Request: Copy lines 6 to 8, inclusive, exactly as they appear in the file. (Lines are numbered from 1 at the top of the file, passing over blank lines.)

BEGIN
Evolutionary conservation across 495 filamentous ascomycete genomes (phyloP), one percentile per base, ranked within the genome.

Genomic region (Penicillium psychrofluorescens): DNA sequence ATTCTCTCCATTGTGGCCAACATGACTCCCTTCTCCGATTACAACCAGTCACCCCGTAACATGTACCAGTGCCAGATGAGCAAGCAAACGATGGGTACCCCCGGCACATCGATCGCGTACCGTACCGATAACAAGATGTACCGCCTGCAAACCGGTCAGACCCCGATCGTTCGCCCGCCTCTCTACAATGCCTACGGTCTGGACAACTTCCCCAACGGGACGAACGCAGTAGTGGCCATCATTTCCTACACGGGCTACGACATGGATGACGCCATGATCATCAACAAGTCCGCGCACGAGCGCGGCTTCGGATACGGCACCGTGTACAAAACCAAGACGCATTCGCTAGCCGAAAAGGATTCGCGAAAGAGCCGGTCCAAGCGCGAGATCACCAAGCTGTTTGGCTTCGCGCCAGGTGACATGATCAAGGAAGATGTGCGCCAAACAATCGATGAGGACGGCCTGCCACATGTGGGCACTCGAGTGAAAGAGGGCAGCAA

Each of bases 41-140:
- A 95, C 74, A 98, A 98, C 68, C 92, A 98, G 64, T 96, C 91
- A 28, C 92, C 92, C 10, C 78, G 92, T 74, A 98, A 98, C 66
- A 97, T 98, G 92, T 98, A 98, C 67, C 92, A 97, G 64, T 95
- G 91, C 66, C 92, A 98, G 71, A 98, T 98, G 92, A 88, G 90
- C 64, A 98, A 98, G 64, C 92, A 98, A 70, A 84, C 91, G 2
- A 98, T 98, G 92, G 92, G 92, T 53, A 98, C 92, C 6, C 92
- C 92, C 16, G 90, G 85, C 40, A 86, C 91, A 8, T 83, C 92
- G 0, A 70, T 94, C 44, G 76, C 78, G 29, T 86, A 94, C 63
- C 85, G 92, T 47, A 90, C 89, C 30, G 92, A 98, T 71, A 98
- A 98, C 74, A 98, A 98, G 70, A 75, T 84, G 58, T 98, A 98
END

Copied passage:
- A 97, T 98, G 92, T 98, A 98, C 67, C 92, A 97, G 64, T 95
- G 91, C 66, C 92, A 98, G 71, A 98, T 98, G 92, A 88, G 90
- C 64, A 98, A 98, G 64, C 92, A 98, A 70, A 84, C 91, G 2